Department of Energy Argonne National Laboratory Office of Science NEWTON's Homepage NEWTON's Homepage
NEWTON, Ask A Scientist!
NEWTON Home Page NEWTON Teachers Visit Our Archives Ask A Question How To Ask A Question Question of the Week Our Expert Scientists Volunteer at NEWTON! Frequently Asked Questions Referencing NEWTON About NEWTON About Ask A Scientist Education At Argonne Bergy's Manual
Name: Bob C.
Status: Other
Age: 40s
Location: N/A
Country: N/A
Date: 2001

How can I acquire a Bergy's Manual and more information about anthrax, small pox and other potential terrorist bio-warfare and chemical-warfare weapons. I would also be interested in getting a reliable resource, such as the Journal of Bacteriology, that will reacquaint me with the subjects of Microbiology and Chemistry.

I have a B.S. degree in Microbiology and the information I am getting on the Internet lacks the details I would like to know about these organisms and chemicals. I would also like to get back into the lab, but I've been out of it for about six years. Is there a test I can take that would sufficiently impress potential employers that I haven't forgotten my chemistry and bacteriology and am staying in the loop so to speak?

Hi Bob,

I don't know about tests to prove your qualifications, but if you want to get up-to-date with your reading, browsing through abstracts of scientific papers in PubMed would be a good start. These are publicly available on-line. The journals published by ASM also make all articles older than 1 year available on-line.

That is a good resource.

Go to

and search with keywords. The abstracts are listed from most recent to past.

Good luck,
Trudy Wassenaar

I suggest you go to a good university library (one that has a microbiology dept) and read some of the standard good texts on infectious disease. I have quite a few in my personal library. My favorite , although a little dated is Microbiology, by Dulbecco, Eisen, Wood and a bunch of others...Great book! I do not trust the Internet for this sort of information...on ANY web site. Bergy's manual would not be my first choice...its more for growth, isolation and identification.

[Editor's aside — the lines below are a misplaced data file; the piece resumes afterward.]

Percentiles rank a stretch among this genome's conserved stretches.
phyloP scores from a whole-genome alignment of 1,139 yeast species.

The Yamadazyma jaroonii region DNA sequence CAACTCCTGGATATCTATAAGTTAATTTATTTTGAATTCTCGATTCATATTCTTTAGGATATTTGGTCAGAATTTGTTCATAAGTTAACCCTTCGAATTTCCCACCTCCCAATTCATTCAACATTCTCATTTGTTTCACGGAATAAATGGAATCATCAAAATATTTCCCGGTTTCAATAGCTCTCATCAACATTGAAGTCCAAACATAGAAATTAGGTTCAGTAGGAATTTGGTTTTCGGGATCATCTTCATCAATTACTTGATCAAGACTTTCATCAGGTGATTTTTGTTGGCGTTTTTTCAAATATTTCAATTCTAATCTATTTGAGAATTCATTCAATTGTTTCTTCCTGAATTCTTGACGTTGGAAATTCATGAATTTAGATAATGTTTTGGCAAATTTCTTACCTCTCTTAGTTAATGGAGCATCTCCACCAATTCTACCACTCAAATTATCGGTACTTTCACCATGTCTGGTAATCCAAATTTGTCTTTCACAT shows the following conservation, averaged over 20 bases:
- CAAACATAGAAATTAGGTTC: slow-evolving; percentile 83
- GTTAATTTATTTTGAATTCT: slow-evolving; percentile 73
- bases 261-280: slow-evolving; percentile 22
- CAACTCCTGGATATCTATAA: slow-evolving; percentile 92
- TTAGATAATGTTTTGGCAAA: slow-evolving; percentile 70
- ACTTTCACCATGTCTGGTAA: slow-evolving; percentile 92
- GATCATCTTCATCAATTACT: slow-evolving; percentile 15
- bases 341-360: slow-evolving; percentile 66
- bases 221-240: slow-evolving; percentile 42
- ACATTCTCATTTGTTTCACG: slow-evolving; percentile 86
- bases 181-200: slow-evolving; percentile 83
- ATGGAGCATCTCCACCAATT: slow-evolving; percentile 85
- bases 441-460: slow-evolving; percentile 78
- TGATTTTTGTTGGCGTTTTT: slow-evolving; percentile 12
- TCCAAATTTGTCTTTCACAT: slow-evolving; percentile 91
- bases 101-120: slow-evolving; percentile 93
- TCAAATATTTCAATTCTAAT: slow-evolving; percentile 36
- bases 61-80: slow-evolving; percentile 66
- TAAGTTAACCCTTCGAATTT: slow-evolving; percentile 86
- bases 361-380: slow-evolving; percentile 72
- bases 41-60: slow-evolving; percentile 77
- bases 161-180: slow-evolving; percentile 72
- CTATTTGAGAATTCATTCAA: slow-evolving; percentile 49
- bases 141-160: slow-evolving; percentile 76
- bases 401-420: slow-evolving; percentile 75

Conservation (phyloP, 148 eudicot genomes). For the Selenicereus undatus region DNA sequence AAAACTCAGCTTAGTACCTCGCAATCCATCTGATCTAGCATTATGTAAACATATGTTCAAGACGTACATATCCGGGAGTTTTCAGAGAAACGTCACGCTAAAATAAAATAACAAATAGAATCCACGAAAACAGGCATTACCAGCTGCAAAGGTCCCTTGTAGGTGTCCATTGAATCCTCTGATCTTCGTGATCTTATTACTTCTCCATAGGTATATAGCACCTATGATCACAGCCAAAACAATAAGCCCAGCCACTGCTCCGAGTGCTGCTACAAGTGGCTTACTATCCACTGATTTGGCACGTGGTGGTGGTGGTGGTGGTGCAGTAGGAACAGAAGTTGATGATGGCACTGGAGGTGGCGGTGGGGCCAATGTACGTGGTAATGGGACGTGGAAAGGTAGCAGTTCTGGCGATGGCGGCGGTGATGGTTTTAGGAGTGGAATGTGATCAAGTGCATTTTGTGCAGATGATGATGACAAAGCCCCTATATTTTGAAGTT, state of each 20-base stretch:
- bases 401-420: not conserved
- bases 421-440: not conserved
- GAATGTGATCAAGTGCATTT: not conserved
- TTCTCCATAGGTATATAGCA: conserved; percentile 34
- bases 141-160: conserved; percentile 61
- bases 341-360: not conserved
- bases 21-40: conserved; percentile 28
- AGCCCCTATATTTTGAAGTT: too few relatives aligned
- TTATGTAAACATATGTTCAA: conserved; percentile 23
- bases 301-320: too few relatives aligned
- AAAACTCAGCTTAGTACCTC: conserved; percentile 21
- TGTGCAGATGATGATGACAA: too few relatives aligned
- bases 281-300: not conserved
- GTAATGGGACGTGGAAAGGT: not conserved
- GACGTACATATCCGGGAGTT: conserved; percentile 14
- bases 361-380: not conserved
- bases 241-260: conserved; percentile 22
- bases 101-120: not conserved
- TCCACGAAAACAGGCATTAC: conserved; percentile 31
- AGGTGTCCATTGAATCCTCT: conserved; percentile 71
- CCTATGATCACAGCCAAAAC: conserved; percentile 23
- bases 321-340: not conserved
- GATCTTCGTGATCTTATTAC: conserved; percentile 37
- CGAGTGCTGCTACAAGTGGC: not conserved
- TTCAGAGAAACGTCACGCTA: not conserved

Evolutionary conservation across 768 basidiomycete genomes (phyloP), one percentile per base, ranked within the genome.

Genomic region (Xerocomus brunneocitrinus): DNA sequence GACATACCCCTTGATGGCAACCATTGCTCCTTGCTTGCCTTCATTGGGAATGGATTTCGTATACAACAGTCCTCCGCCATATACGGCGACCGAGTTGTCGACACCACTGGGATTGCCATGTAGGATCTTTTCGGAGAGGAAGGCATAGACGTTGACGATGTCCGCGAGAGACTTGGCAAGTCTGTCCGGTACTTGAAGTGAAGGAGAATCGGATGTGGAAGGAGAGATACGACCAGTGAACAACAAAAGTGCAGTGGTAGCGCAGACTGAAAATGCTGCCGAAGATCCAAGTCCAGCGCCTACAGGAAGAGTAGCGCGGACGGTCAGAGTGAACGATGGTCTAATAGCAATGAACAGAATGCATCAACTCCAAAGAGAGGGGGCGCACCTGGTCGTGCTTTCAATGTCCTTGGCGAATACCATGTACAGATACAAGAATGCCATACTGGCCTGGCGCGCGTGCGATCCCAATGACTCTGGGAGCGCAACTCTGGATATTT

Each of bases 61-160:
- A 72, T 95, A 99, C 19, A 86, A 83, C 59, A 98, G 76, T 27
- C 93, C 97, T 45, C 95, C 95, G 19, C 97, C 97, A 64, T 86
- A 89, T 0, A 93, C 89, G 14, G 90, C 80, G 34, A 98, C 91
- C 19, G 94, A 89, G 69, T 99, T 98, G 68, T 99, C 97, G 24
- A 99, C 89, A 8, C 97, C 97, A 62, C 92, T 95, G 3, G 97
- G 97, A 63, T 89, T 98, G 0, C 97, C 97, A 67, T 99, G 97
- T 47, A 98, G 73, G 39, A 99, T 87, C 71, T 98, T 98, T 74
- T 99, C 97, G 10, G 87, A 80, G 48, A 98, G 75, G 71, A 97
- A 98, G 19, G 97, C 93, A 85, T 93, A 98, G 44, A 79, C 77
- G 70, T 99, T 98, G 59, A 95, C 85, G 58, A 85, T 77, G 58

Peter Faletra Ph.D.
Assistant Director
Office of Science
Department of Energy

You pose several questions. I have feedback on only some of them. I am not sure exactly what details you are looking for, but I did a quick search of the terms: microbiology "______" and biochemistry "______" where "______" means one of the diseases mentioned using the search engine: and found an overwhelming number of "hits" and "links".

Regarding a "competency test" to show perspective employers, you might take the subject tests from the SAT standardized test, or from the GRE. If you don't like the outcome you don't have to tell anyone. You might also contact the American Chemical Society. Possibly they would have some recommendations all the lines you seek. Since your interests are focused on water treatment, you might consider contacting the American Water Works Association (AWWA). You can find their web page and address by searching "American Water Works Association" on The may have the type of information you want.

Vince Calder

Dear Bob:

I don't really know about any type of quick & easy "recertification" that would carry much weight, short of going back school for a Master's or Med Tech type degree. You might want to consider joining the American Society for Microbiology (ASM) to start off, though:

There you get access to special pricing on the Journal of Bacteriology & other educational texts, updates on meetings, and an employment service. They do not have Bergey's Manual available, though, but you can get either the 4 Vol. "Systematic" version or the paperback "Determinative" version , depending on your budget, through Barnes & Noble:

Finally, I am not sure that being out of the lab for six years is necessarily a deal breaker for getting back into it. If you have some previous experience & make a diligent effort to get yourself reasonably up to speed, you should be able to come up with some sort of entry level position, as long as you are not too picky.

Best of luck to you,

Jeff Buzby, Ph.D.

Click here to return to the Molecular Biology Archives

NEWTON is an electronic community for Science, Math, and Computer Science K-12 Educators, sponsored and operated by Argonne National Laboratory's Educational Programs, Andrew Skipor, Ph.D., Head of Educational Programs.

For assistance with NEWTON contact a System Operator (, or at Argonne's Educational Programs

Educational Programs
Building 360
9700 S. Cass Ave.
Argonne, Illinois
60439-4845, USA
Update: June 2012
Weclome To Newton

Argonne National Laboratory